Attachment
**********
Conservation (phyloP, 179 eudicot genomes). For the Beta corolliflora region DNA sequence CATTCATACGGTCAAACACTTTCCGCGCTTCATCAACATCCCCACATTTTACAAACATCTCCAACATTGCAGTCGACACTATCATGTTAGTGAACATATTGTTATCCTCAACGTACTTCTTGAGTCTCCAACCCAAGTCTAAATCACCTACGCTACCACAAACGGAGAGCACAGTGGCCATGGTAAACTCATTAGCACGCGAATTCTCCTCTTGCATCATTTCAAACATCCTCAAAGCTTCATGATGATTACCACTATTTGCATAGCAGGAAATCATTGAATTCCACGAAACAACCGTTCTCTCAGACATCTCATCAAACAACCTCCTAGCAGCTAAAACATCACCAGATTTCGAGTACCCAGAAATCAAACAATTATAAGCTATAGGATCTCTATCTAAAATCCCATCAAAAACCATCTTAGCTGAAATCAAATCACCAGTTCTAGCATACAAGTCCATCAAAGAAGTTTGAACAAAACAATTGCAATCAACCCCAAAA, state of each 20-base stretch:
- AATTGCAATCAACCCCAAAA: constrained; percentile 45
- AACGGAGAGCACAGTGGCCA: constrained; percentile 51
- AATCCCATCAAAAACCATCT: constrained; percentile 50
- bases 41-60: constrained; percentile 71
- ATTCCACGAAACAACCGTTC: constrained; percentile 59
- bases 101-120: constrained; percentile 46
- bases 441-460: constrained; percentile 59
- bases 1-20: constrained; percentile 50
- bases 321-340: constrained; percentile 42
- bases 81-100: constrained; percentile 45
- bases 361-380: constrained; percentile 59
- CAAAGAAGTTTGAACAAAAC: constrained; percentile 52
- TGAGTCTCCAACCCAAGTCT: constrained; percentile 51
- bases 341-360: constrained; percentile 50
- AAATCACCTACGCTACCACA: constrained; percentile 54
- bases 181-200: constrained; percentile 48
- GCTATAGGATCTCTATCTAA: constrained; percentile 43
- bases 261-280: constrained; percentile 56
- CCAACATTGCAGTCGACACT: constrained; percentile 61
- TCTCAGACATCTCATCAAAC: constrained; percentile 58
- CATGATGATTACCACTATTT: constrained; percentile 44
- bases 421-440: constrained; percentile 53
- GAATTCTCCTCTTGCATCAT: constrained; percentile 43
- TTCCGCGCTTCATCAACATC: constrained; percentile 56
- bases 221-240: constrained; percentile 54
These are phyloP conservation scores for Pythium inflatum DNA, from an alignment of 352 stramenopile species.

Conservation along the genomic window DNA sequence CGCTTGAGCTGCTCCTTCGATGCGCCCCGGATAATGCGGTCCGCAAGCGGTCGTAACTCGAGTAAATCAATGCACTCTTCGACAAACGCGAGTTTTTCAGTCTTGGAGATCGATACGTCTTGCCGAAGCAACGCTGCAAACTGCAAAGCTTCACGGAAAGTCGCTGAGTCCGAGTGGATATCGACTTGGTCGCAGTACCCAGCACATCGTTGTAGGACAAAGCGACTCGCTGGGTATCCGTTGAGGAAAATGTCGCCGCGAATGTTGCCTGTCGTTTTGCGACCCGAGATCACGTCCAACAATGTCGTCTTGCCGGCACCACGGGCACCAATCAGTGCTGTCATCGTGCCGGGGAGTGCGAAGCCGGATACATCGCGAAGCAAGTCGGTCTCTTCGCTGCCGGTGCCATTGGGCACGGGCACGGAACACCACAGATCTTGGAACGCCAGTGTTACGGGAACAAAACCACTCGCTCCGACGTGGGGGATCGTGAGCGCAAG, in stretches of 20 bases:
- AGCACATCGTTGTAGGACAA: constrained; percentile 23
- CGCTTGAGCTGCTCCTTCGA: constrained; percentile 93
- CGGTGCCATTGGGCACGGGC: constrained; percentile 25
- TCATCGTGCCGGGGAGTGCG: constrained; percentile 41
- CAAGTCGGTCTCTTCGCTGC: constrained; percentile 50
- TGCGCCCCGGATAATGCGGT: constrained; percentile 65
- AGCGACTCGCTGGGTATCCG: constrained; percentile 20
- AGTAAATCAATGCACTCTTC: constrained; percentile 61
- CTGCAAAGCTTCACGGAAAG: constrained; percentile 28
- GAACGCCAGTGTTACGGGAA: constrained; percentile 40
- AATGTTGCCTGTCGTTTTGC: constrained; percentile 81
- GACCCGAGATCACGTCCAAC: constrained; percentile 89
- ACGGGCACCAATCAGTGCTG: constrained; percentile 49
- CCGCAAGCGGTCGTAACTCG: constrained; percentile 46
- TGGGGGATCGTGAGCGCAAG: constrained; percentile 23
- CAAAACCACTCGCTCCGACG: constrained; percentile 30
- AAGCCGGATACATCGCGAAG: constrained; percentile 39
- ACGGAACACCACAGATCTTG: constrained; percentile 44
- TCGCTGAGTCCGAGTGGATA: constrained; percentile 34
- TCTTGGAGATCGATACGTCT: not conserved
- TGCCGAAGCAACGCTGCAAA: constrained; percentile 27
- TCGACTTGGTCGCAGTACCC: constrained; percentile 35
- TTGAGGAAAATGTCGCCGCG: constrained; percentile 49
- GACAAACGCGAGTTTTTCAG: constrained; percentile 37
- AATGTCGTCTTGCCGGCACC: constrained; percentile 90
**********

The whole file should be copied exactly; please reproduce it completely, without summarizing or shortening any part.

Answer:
Conservation (phyloP, 179 eudicot genomes). For the Beta corolliflora region DNA sequence CATTCATACGGTCAAACACTTTCCGCGCTTCATCAACATCCCCACATTTTACAAACATCTCCAACATTGCAGTCGACACTATCATGTTAGTGAACATATTGTTATCCTCAACGTACTTCTTGAGTCTCCAACCCAAGTCTAAATCACCTACGCTACCACAAACGGAGAGCACAGTGGCCATGGTAAACTCATTAGCACGCGAATTCTCCTCTTGCATCATTTCAAACATCCTCAAAGCTTCATGATGATTACCACTATTTGCATAGCAGGAAATCATTGAATTCCACGAAACAACCGTTCTCTCAGACATCTCATCAAACAACCTCCTAGCAGCTAAAACATCACCAGATTTCGAGTACCCAGAAATCAAACAATTATAAGCTATAGGATCTCTATCTAAAATCCCATCAAAAACCATCTTAGCTGAAATCAAATCACCAGTTCTAGCATACAAGTCCATCAAAGAAGTTTGAACAAAACAATTGCAATCAACCCCAAAA, state of each 20-base stretch:
- AATTGCAATCAACCCCAAAA: constrained; percentile 45
- AACGGAGAGCACAGTGGCCA: constrained; percentile 51
- AATCCCATCAAAAACCATCT: constrained; percentile 50
- bases 41-60: constrained; percentile 71
- ATTCCACGAAACAACCGTTC: constrained; percentile 59
- bases 101-120: constrained; percentile 46
- bases 441-460: constrained; percentile 59
- bases 1-20: constrained; percentile 50
- bases 321-340: constrained; percentile 42
- bases 81-100: constrained; percentile 45
- bases 361-380: constrained; percentile 59
- CAAAGAAGTTTGAACAAAAC: constrained; percentile 52
- TGAGTCTCCAACCCAAGTCT: constrained; percentile 51
- bases 341-360: constrained; percentile 50
- AAATCACCTACGCTACCACA: constrained; percentile 54
- bases 181-200: constrained; percentile 48
- GCTATAGGATCTCTATCTAA: constrained; percentile 43
- bases 261-280: constrained; percentile 56
- CCAACATTGCAGTCGACACT: constrained; percentile 61
- TCTCAGACATCTCATCAAAC: constrained; percentile 58
- CATGATGATTACCACTATTT: constrained; percentile 44
- bases 421-440: constrained; percentile 53
- GAATTCTCCTCTTGCATCAT: constrained; percentile 43
- TTCCGCGCTTCATCAACATC: constrained; percentile 56
- bases 221-240: constrained; percentile 54
These are phyloP conservation scores for Pythium inflatum DNA, from an alignment of 352 stramenopile species.

Conservation along the genomic window DNA sequence CGCTTGAGCTGCTCCTTCGATGCGCCCCGGATAATGCGGTCCGCAAGCGGTCGTAACTCGAGTAAATCAATGCACTCTTCGACAAACGCGAGTTTTTCAGTCTTGGAGATCGATACGTCTTGCCGAAGCAACGCTGCAAACTGCAAAGCTTCACGGAAAGTCGCTGAGTCCGAGTGGATATCGACTTGGTCGCAGTACCCAGCACATCGTTGTAGGACAAAGCGACTCGCTGGGTATCCGTTGAGGAAAATGTCGCCGCGAATGTTGCCTGTCGTTTTGCGACCCGAGATCACGTCCAACAATGTCGTCTTGCCGGCACCACGGGCACCAATCAGTGCTGTCATCGTGCCGGGGAGTGCGAAGCCGGATACATCGCGAAGCAAGTCGGTCTCTTCGCTGCCGGTGCCATTGGGCACGGGCACGGAACACCACAGATCTTGGAACGCCAGTGTTACGGGAACAAAACCACTCGCTCCGACGTGGGGGATCGTGAGCGCAAG, in stretches of 20 bases:
- AGCACATCGTTGTAGGACAA: constrained; percentile 23
- CGCTTGAGCTGCTCCTTCGA: constrained; percentile 93
- CGGTGCCATTGGGCACGGGC: constrained; percentile 25
- TCATCGTGCCGGGGAGTGCG: constrained; percentile 41
- CAAGTCGGTCTCTTCGCTGC: constrained; percentile 50
- TGCGCCCCGGATAATGCGGT: constrained; percentile 65
- AGCGACTCGCTGGGTATCCG: constrained; percentile 20
- AGTAAATCAATGCACTCTTC: constrained; percentile 61
- CTGCAAAGCTTCACGGAAAG: constrained; percentile 28
- GAACGCCAGTGTTACGGGAA: constrained; percentile 40
- AATGTTGCCTGTCGTTTTGC: constrained; percentile 81
- GACCCGAGATCACGTCCAAC: constrained; percentile 89
- ACGGGCACCAATCAGTGCTG: constrained; percentile 49
- CCGCAAGCGGTCGTAACTCG: constrained; percentile 46
- TGGGGGATCGTGAGCGCAAG: constrained; percentile 23
- CAAAACCACTCGCTCCGACG: constrained; percentile 30
- AAGCCGGATACATCGCGAAG: constrained; percentile 39
- ACGGAACACCACAGATCTTG: constrained; percentile 44
- TCGCTGAGTCCGAGTGGATA: constrained; percentile 34
- TCTTGGAGATCGATACGTCT: not conserved
- TGCCGAAGCAACGCTGCAAA: constrained; percentile 27
- TCGACTTGGTCGCAGTACCC: constrained; percentile 35
- TTGAGGAAAATGTCGCCGCG: constrained; percentile 49
- GACAAACGCGAGTTTTTCAG: constrained; percentile 37
- AATGTCGTCTTGCCGGCACC: constrained; percentile 90